Please note: These are two of my previous posts on the same topic. It is now nearly 3 years later and there is still not much in the way of institutional change.

Posted October 2, 2012
A New Way of Thinking About Recovery – Neuroplasticity Exists

Posted November 8, 2012
A New Way of Thinking about Cure

It is time for a call to action within all of the Cerebral Palsy Communities. If we all work together, our voices will be heard.

My personal BHAG is “Cure for Some, Improvement for All”
What do you think?
As ever, your comments and questions are welcome.

 


12 Responses to “Neuroplasticity in Cerebral Palsy”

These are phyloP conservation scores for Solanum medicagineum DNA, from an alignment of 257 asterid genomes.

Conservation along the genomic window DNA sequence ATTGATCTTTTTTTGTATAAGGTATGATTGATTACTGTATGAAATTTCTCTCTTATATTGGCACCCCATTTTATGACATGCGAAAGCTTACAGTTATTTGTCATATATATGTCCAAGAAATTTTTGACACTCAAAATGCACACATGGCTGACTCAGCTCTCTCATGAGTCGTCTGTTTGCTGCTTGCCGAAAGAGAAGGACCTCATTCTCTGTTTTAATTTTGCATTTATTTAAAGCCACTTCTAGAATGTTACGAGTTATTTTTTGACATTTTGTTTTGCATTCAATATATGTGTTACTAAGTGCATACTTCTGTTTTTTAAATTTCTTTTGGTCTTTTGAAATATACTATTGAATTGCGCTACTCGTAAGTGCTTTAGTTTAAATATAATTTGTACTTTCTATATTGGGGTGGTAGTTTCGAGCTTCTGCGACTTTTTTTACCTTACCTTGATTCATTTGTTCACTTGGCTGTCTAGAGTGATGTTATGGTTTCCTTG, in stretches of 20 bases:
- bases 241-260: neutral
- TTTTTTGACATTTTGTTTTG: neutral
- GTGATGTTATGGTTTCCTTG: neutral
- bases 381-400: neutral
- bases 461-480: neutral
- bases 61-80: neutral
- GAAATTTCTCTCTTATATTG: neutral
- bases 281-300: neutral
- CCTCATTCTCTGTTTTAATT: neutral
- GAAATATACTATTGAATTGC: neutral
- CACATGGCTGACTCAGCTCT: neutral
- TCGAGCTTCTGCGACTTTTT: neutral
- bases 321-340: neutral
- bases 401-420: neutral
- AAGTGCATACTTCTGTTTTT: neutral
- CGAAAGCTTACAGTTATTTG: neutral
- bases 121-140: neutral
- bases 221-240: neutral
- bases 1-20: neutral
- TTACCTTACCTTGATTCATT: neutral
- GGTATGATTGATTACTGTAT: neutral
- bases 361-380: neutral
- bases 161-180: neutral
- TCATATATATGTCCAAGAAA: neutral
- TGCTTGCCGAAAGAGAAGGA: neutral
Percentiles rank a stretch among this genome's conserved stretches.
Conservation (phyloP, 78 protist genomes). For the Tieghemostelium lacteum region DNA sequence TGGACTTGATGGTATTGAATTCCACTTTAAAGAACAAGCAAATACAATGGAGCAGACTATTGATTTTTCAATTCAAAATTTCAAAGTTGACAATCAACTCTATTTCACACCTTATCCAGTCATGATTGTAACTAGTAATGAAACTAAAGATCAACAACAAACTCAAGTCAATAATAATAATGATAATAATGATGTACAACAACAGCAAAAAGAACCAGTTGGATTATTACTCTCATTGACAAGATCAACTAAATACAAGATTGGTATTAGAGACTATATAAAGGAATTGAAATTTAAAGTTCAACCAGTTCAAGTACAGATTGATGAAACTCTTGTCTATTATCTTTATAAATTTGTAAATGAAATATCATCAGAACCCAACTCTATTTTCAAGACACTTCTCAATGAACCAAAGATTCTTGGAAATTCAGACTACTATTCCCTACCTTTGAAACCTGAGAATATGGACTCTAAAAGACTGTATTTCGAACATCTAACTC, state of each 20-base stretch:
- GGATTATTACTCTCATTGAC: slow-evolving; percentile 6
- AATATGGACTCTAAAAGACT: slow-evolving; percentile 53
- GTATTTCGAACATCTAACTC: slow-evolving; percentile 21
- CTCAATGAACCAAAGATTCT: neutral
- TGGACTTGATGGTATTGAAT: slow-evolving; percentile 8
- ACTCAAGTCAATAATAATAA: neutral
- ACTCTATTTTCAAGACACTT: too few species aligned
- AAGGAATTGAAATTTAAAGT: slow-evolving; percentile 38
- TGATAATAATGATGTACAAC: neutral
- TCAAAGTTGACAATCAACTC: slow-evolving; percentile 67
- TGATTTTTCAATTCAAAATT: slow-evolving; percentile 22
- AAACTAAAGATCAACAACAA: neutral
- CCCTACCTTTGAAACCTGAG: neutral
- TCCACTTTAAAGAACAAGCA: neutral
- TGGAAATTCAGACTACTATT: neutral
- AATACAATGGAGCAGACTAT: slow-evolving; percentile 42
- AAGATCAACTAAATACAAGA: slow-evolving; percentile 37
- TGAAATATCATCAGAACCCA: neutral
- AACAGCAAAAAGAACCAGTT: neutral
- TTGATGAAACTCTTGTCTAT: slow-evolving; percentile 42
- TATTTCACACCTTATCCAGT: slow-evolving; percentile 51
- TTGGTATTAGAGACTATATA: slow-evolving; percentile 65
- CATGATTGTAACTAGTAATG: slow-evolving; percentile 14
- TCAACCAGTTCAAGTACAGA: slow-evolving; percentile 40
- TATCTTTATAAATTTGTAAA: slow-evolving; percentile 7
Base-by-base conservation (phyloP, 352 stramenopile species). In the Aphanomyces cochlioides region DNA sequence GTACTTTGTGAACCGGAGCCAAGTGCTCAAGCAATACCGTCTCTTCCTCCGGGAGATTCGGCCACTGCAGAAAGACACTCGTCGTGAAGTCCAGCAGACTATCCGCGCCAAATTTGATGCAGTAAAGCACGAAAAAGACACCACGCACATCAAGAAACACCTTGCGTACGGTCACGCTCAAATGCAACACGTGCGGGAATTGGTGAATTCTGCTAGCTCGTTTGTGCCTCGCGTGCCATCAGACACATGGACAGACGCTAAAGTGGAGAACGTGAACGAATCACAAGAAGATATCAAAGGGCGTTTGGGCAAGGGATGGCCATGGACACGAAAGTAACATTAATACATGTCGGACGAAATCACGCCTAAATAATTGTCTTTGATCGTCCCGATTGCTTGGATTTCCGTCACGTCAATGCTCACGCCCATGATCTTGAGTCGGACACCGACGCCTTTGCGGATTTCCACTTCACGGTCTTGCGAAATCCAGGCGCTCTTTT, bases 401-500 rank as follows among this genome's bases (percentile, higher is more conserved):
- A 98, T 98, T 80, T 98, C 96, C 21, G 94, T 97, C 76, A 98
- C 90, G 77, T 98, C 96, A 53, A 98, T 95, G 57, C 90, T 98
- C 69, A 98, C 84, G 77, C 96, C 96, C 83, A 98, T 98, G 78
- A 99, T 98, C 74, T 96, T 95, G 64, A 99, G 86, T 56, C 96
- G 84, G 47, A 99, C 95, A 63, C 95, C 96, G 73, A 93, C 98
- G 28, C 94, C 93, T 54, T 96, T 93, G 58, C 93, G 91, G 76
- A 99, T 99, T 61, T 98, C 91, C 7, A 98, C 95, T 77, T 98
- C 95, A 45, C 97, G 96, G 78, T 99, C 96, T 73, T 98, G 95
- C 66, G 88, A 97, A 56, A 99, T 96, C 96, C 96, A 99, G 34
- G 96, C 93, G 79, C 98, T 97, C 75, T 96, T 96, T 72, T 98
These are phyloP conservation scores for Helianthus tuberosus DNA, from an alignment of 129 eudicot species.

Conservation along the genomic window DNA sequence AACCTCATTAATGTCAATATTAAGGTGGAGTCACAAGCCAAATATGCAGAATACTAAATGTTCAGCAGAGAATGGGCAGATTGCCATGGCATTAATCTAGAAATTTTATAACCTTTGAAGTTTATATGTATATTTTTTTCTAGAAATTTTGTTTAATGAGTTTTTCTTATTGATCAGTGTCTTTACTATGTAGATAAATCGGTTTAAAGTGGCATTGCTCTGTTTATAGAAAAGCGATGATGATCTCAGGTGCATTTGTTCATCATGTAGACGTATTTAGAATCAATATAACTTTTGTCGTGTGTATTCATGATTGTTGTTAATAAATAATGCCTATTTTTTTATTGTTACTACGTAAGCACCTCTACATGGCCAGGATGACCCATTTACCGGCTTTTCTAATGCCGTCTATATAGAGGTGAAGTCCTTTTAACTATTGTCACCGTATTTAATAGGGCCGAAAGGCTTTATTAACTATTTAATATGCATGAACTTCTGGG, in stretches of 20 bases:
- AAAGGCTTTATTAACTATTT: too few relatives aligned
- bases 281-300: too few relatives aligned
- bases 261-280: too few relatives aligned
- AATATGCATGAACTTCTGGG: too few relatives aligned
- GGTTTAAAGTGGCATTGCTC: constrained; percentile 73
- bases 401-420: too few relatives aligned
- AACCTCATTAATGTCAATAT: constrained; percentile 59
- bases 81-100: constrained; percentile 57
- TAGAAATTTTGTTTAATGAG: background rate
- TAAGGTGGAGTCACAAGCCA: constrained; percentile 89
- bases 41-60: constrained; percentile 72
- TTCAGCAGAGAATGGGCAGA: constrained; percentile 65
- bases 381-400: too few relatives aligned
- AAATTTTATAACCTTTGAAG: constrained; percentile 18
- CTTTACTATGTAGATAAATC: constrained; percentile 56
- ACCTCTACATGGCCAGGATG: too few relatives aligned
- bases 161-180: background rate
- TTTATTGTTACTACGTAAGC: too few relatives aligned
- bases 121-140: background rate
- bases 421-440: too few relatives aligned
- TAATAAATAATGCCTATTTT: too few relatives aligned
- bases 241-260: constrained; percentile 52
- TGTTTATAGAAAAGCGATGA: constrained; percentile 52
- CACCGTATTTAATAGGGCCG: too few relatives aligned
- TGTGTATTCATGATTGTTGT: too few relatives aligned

1. Julianna Greenhaw says:

    Dr. Pape- At what age does neuroplasticity begin to wane? My daughter is almost six years old. She is an ex 24week preemie. She had a bilateral grade 3 bleed which led to obstructive hydrocephalus. Despite early intervention and continuous OT, PT, Feeding, and Speech therapy, she continues to struggle with gross motor and fine motor skills. She has been diagnosed with triplegic CP. This has somewhat confounded her therapists as they treat her as if she was quad cp. So what I’m asking is, do you think she would benefit from trying a different tactic with therapy? Can her brain still adjust and adapt through neuroplasticity? I should add that many of issues seem to stem from a lack of stability vs. lack of strength. Any feedback you could provide would be greatly appreciated.

    • kpape says: